Bakelite was an early plastic resin, developed by Leo Baekeland in 1907. Originally used for industrial purposes thanks to its ability to withstand heat, molded Bakelite and its cast cousin, Catalin, made the jump to costume jewelry in the 1920s and had their heyday in the 1930s and ’40s.
Costume-jewelry manufacturers were attracted to Bakelite for numerous reasons. First, it was hard enough to cut and polish, which made it a terrific choice for everything from brooches to beads to bracelets, its most popular application. Techniques ranged from scratching the surface lightly in repeated or decorative patterns to outright carving. Some carved pieces have deep valleys and furrows; others sport patterns that suggest the outside of a pineapple or the facets of a jewel.
Equally appealing was Bakelite’s range of colors, which were given names like Creamed Corn, Butterscotch, Egg Yolk, and Salmon. Some types of Bakelite were marbled—Mississippi Mud, Creamed Spinach, and Chocolate Sundae capture the character of these mixed hues beautifully. Less common was translucent Bakelite in Root Beer, Lime Jell-O, and Cherry Juice.
While some Bakelite costume jewelry was fashioned from solid blocks of a single color, many more began as laminated pieces, in which horizontal or zigzag layers of complementary colors were combined. Sometimes pieces were laminated to create polka dots; other times polka dots were hand painted on an object’s surface, and in the 1950s polka dots and gumdrop shapes were injected into Bakelite during the manufacturing process itself.
Of the brooches and pins, one of the most popular treatments during the Art Deco 1930s was to combine Ebony Bakelite—an imitation of the jet pieces from the Victorian era—with rhinestones or inlaid silver. Egyptian motifs were in vogue, as were pins in the shapes of animals (cats, camels, dogs, birds) and plants, especially flowers and clusters of dangling cherries. Especially collectible are the World War II era MacArthur Hearts, which consisted of a 3-by-3-inch key-shaped pin, from which dangled a puffy red heart with a keyhole in its center—it was sold with a card that read "He holds the key to my heart."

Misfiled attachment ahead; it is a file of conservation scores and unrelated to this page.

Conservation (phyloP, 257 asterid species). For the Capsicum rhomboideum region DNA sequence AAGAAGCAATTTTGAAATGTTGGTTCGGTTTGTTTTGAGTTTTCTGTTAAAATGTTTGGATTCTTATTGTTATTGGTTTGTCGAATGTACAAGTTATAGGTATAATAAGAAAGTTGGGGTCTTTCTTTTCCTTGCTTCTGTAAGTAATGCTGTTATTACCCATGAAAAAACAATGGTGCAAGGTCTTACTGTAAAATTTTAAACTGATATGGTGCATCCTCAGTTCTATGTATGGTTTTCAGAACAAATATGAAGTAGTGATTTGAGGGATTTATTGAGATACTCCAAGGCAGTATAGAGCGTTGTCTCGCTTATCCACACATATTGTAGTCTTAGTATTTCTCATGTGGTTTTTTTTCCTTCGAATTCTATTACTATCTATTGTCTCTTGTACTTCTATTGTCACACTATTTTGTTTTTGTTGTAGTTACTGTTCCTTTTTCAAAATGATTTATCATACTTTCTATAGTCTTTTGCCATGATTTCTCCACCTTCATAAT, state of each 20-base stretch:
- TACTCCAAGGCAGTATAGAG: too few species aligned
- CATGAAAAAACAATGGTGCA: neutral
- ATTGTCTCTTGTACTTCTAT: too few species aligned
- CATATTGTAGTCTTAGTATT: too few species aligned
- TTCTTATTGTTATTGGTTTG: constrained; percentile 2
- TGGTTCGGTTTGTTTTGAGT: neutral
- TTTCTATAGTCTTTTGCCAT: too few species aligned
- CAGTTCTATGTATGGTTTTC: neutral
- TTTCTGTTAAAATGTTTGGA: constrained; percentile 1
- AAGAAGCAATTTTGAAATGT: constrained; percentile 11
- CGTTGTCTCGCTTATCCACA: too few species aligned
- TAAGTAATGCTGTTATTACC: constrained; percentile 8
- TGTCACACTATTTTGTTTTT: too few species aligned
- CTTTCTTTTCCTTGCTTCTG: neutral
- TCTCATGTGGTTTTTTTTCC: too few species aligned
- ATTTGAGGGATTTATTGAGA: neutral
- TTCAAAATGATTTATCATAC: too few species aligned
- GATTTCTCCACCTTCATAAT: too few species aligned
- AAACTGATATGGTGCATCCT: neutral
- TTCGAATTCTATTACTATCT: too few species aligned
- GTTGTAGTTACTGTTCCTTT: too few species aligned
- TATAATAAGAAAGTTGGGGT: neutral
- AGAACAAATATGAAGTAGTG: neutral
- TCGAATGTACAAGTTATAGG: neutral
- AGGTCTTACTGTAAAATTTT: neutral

The most famous use of Bakelite in jewelry was as bracelets. Many of these were formed of large, block- or medallion-shaped beads that were strung together on strips of elastic. Other Bakelite bracelets were hinged, carved into the shapes of serpents, or left open at the back so they could be easily slipped onto a wrist. Some bracelets incorporated chrome accents into their designs, others combined Bakelite with Czech glass.
But the most collectible types of Bakelite bangles are the so-called Philadelphia bracelets, which take their name from a Philadelphia auction in 1985 that featured two of these remarkable pieces. Philadelphia bracelets are always laminated in colors that include green, red, and yellow. The best pieces are hinged, and feature either multicolor laminated wedges or individually colored slices that have been glued onto the bracelet body, which is usually a rich shade of Butterscotch.
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Recent News: Bakelite Costume Jewelry
Source: Google News
The last minute rushGreensburg Daily News, February 10th
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A Movement, a MomentPalm Springs Life, February 1st
But in becoming rare and increasingly hard to find, Bakelite entered an era of appreciation that it previously had been denied. Even Coco Chanel had dismissed her Bakelite as “costume jewelry” — but with time and with hindsight, Bakelite was...Read more
Buttons tell stories of status and styleThe San Diego Union-Tribune, January 30th
He was rifling through a bulk bin on the lookout for Bakelite, or early plastic, pieces to complete a sweater his wife was knitting for their daughter. “It'll make it more special,” said Gorham, who works as an interior designer. “The button world is...Read more
Jewelry designer Mark Davis to show Bakelite bracelets at Betteridge JewelersPalm Beach Daily News, January 28th
Over a century later, jewelry designer Mark Davis is transforming these original Bakelite bangles into modern, collectible baubles with his addition of semi-precious gems and gold inlaid into the original pieces. He was chosen by Barneys stores...Read more
Bakelite jewelry projected as hot collectible for 2016Huntington Herald Dispatch, December 26th
According to Lori Verderame, Ph.D., noted antique appraiser, one of the collectibles to watch this year will be Bakelite jewelry. Bakelite is a plastic that can be easily cast into a variety of shapes, plus it is fireproof. It was invented by Leo...Read more
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Born in the late 1920s, Thunderbird jewelry was partly a response to the increasing cost and scarcity of such traditional materials as shell and jet — and partly a response to seeing the new yet inexpensive Bakelite jewelry worn by so many visitors in...Read more